Abby Ohlheiser reports for The Atlantic:
Even as Israel readies to release just over two-dozen Palestinian prisoners ahead of Wednesday’s scheduled peace talks, the country’s Sunday announcement that Israel will move forward with construction of 1,200 settlement homes in the West Bank and East Jerusalem has overshadowed — and might derail — the first round of direct Israel-Palestine peace talks since 2010.
Israel’s Housing Minister Uri Ariel answered criticism of the plan, both from Palestinians and from opposition parties within Israel, by arguing that “No country in the world will accept dictates from other countries where it is allowed to build and where not to,” adding, “This is the right thing to do, both in Zionist and economic terms.” The Israeli settlements, planned for portions of the land that Palestine would like to use to construct a state based on the 1967 borders, are widely considered illegal under international law. They’re also the same topic that stopped the last round of peace talks in 2010. At the announcement of the current round of talks, Israeli Prime Minister Benjamin Netanyahu indicated that Israel would slow — but not freeze — settlement construction as talks continued.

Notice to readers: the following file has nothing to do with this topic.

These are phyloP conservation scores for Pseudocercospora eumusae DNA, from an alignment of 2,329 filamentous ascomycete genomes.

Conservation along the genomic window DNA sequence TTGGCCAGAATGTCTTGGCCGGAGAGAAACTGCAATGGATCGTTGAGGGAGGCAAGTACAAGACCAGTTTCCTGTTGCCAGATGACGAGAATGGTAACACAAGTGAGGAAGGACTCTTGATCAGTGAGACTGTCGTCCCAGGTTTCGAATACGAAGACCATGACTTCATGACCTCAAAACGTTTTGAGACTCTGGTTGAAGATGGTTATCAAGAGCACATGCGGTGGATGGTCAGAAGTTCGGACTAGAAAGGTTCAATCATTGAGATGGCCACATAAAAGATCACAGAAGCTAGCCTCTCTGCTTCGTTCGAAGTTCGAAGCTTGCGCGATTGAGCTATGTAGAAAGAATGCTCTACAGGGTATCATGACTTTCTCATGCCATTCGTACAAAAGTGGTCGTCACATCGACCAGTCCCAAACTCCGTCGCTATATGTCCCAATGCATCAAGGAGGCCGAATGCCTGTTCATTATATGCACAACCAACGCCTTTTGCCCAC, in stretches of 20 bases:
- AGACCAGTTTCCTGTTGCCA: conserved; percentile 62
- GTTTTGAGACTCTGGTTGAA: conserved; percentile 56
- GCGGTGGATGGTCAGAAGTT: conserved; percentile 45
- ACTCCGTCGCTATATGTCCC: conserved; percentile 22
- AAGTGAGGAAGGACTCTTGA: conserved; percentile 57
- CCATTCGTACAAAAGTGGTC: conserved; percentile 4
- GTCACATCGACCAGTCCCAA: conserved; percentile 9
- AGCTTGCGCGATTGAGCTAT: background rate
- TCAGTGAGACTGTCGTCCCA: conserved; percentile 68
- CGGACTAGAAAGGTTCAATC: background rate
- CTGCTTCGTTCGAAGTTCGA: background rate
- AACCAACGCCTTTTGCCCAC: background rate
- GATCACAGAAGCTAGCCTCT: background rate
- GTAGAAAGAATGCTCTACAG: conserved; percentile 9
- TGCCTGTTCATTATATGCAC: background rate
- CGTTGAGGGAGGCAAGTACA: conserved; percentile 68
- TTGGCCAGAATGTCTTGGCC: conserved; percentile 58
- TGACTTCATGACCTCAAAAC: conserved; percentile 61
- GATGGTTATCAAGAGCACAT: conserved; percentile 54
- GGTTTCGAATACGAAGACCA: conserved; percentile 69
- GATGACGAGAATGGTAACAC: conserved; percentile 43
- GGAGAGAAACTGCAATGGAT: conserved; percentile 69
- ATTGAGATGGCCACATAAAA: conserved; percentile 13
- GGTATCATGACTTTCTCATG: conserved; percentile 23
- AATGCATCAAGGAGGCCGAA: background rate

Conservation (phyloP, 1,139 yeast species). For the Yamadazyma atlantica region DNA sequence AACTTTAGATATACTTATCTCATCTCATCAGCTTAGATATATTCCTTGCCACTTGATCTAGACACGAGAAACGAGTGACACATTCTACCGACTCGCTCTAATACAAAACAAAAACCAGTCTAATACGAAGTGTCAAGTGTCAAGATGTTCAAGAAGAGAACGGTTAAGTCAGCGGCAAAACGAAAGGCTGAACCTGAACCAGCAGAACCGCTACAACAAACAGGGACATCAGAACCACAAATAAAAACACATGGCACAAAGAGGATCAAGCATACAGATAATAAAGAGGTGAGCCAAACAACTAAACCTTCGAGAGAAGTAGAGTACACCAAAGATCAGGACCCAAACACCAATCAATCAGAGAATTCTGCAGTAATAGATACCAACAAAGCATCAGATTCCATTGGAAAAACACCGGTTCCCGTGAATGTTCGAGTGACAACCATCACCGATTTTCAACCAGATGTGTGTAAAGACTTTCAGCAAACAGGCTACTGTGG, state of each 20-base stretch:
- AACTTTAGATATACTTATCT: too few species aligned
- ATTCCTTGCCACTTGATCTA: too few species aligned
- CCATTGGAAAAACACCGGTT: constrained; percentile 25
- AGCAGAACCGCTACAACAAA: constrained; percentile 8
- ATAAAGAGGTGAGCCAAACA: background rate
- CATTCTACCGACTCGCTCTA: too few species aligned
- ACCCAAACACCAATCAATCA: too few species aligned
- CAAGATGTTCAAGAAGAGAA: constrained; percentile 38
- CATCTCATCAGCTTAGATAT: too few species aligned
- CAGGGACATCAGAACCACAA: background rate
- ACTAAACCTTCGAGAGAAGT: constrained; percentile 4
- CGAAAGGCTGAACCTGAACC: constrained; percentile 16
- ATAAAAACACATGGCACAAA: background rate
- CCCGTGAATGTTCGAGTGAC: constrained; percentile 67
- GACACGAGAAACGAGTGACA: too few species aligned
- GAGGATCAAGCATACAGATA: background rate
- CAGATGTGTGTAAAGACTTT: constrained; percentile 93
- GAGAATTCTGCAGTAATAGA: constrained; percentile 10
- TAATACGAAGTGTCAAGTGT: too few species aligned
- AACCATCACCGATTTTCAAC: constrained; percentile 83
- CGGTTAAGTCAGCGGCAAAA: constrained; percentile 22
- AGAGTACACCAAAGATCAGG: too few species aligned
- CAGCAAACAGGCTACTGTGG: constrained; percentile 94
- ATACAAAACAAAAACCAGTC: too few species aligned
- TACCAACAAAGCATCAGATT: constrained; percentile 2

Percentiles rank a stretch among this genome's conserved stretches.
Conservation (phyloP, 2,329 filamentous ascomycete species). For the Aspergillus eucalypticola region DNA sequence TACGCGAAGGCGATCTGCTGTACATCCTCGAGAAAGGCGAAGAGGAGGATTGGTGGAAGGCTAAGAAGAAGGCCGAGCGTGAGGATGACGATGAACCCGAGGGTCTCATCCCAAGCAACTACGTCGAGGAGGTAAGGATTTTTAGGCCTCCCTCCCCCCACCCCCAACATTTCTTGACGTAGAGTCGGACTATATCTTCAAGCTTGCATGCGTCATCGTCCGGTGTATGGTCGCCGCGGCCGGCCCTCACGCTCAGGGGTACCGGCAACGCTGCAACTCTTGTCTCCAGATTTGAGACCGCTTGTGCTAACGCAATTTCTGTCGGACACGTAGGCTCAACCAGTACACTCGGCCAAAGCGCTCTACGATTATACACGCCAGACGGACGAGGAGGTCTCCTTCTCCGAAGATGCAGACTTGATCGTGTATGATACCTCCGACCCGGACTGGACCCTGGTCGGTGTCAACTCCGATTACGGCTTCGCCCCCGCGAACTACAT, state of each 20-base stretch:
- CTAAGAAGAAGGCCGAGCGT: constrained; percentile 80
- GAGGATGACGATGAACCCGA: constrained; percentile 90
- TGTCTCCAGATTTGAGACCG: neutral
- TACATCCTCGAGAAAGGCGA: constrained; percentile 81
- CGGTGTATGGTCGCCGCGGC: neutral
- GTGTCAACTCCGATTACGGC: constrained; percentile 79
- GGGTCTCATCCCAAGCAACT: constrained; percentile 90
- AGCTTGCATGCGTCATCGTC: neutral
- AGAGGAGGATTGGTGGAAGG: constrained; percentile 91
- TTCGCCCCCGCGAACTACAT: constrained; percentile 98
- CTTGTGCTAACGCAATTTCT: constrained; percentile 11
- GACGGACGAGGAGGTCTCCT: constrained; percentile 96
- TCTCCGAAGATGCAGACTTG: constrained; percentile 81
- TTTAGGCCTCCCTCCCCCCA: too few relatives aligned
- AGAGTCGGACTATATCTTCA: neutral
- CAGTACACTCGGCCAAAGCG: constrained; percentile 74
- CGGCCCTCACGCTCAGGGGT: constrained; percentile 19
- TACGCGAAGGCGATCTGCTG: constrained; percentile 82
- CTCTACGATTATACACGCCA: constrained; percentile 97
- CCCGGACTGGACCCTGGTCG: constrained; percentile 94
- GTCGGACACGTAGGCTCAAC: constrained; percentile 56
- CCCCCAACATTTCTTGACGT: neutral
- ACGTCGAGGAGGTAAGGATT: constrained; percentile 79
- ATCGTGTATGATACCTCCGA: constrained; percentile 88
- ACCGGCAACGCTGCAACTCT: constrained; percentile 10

Because of the announced settlement plans, the third settlement-advancing announcement this week, Palestine might not show up to the U.S.-brokered peace talks scheduled to start Wednesday.